Educação Continuada/normas
Avaliação Educacional/métodos
Competência Profissional/estatística & dados numéricos
Competência Profissional/normas
[Mh] Termos MeSH secundário: Adulto
Administração de Caso/estatística & dados numéricos
Gerentes de Casos/estatística & dados numéricos
Feminino
Seres Humanos
Masculino
Meia-Idade
[Pt] Tipo de publicação:JOURNAL ARTICLE
[Em] Mês de entrada:1803
[Cu] Atualização por classe:180305
[Lr] Data última revisão:
180305
[Sb] Subgrupo de revista:N
[Da] Data de entrada para processamento:170502
[St] Status:MEDLINE
[do] DOI:10.3928/00220124-20170418-08


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[PMID]:29206955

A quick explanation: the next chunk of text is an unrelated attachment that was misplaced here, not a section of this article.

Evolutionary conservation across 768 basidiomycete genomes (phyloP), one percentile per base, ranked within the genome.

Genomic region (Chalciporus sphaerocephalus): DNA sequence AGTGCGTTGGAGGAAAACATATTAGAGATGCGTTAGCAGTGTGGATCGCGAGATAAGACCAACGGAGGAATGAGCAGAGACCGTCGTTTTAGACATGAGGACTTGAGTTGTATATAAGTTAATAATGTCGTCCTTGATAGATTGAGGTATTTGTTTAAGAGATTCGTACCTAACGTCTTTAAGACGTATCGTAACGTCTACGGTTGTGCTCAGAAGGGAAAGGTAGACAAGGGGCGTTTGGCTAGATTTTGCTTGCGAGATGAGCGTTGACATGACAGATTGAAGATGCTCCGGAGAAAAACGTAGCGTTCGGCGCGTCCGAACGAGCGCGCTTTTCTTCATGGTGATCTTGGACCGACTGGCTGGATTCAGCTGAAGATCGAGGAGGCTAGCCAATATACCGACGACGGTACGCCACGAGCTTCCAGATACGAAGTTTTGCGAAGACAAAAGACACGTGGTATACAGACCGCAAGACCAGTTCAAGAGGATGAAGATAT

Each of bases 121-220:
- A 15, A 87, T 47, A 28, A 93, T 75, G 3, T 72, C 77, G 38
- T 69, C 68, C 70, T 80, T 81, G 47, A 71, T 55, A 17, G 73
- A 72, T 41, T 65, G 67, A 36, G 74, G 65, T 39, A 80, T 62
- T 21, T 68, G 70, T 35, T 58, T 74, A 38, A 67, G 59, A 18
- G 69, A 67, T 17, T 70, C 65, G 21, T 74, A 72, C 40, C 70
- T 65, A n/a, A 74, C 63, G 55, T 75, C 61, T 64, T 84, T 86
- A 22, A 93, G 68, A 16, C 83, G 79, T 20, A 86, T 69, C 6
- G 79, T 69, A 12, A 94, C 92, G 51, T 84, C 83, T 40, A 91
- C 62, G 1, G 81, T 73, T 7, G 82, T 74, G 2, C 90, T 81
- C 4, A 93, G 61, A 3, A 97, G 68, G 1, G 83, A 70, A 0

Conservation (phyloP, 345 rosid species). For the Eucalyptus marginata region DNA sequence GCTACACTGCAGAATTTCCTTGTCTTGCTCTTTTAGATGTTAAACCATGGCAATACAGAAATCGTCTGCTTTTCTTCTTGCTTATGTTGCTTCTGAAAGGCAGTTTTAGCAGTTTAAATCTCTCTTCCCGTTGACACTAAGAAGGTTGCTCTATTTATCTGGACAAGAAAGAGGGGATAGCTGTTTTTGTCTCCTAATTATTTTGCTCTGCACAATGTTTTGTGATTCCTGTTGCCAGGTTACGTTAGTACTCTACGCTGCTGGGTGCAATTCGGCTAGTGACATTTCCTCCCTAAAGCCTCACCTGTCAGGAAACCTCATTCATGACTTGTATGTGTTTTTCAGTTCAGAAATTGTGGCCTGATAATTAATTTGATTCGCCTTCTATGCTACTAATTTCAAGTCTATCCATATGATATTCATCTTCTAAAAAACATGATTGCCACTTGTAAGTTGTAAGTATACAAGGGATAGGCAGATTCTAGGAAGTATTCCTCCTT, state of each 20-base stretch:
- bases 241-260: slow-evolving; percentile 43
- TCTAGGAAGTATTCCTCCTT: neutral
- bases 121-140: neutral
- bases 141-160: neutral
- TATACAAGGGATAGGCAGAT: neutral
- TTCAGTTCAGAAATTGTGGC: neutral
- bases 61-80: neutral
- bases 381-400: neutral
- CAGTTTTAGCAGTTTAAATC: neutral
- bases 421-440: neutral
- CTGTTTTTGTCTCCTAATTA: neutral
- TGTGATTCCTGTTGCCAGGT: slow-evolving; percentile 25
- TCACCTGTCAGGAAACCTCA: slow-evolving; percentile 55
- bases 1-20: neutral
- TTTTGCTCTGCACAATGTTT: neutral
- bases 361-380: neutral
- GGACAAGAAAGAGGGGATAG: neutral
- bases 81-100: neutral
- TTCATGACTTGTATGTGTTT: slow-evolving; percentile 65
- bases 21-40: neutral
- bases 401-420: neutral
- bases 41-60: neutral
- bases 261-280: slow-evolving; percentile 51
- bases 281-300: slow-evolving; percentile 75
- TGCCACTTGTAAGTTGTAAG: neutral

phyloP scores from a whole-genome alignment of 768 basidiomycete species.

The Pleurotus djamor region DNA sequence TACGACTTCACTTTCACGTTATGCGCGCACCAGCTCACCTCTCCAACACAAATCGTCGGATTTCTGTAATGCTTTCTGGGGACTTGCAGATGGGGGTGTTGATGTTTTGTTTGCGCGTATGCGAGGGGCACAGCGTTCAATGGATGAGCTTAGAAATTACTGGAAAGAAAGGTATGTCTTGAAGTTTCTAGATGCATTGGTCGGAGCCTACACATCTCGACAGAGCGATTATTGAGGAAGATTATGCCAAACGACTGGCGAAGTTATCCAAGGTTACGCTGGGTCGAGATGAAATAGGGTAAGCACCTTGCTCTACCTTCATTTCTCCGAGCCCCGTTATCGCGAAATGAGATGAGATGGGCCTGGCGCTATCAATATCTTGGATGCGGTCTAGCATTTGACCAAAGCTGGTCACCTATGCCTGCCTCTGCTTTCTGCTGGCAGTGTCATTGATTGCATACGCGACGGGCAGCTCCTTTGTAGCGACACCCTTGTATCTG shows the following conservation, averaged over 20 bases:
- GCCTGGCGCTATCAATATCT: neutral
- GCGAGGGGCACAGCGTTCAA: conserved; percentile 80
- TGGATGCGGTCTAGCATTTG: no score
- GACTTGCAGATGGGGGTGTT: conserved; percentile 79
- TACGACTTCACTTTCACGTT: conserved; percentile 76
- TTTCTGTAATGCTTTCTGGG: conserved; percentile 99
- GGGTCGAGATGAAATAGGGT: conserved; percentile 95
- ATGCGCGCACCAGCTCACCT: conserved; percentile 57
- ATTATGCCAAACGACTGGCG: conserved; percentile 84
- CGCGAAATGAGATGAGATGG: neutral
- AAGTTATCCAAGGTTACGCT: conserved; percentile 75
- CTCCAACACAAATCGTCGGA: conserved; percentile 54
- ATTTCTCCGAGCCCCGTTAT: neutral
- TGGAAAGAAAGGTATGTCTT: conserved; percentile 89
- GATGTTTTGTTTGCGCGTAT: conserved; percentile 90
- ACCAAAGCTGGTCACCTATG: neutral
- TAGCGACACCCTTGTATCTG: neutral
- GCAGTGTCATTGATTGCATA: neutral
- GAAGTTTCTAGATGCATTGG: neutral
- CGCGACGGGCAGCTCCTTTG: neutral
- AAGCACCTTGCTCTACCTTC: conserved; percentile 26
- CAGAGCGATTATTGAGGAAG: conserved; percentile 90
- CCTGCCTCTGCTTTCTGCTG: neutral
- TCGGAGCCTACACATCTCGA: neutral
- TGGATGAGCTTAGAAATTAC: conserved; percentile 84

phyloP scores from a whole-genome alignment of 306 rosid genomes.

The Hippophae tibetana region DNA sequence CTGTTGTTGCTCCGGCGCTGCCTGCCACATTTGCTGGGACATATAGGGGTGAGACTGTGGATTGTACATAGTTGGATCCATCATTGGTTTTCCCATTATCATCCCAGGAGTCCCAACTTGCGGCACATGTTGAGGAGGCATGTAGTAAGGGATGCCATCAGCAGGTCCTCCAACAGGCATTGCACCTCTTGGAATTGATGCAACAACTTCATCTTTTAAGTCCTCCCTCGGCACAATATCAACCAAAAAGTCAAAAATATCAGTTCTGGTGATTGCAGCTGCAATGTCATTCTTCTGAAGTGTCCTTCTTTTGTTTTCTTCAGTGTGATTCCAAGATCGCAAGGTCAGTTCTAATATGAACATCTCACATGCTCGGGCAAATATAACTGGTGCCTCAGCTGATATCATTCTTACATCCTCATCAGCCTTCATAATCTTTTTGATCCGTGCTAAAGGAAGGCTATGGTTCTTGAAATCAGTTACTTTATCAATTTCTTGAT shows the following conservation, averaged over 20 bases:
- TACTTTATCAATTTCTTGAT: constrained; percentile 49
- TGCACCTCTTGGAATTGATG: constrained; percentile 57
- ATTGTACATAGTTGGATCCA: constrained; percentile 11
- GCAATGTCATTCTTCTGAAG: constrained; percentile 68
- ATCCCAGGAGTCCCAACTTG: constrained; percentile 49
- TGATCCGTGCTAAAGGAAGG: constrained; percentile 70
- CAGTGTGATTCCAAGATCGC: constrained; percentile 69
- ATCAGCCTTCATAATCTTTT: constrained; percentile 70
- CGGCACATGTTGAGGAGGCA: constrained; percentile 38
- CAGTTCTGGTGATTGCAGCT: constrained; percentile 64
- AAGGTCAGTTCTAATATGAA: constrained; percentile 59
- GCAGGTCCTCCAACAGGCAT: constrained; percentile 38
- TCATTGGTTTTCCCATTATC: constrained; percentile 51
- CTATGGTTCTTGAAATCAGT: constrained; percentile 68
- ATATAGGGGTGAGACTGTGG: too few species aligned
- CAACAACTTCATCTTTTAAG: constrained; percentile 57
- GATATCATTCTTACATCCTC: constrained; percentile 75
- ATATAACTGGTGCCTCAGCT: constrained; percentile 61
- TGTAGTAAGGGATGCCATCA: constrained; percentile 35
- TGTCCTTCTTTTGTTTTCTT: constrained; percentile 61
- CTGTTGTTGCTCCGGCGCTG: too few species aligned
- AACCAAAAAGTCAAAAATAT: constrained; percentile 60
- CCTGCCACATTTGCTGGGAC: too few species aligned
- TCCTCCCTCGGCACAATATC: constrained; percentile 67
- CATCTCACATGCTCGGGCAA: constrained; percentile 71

[Au] Autor:Rizzo VM; Rowe JM; Shier Kricke G; Krajci K; Golden R
[Ad] Endereço:Department of Social Work, Binghamton University, PO Box 6000, Binghamton, NY 13902; Department of Social Work, University of Wisconsin-Whitewater. Center for Health Care Studies, Northwestern University, Chicago. Health and Aging, Rush University Medical Center, Chicago.
[Ti] Título:AIMS: A Care Coordination Model to Improve Patient Health Outcomes.
[So] Source:Health Soc Work;41(3):191-195, 2016 Aug 01.
[Is] ISSN:0360-7283
[Cp] País de publicação:United States
[La] Idioma:eng
[Mh] Termos MeSH primário: Assistência Centrada no Paciente/organização & administração
Serviço Social
[Mh] Termos MeSH secundário: Adulto
Idoso
Idoso de 80 Anos ou mais
Administração de Caso/organização & administração
Comportamento Cooperativo
Feminino
Seres Humanos
Masculino
Meia-Idade
Equipe de Assistência ao Paciente/organização & administração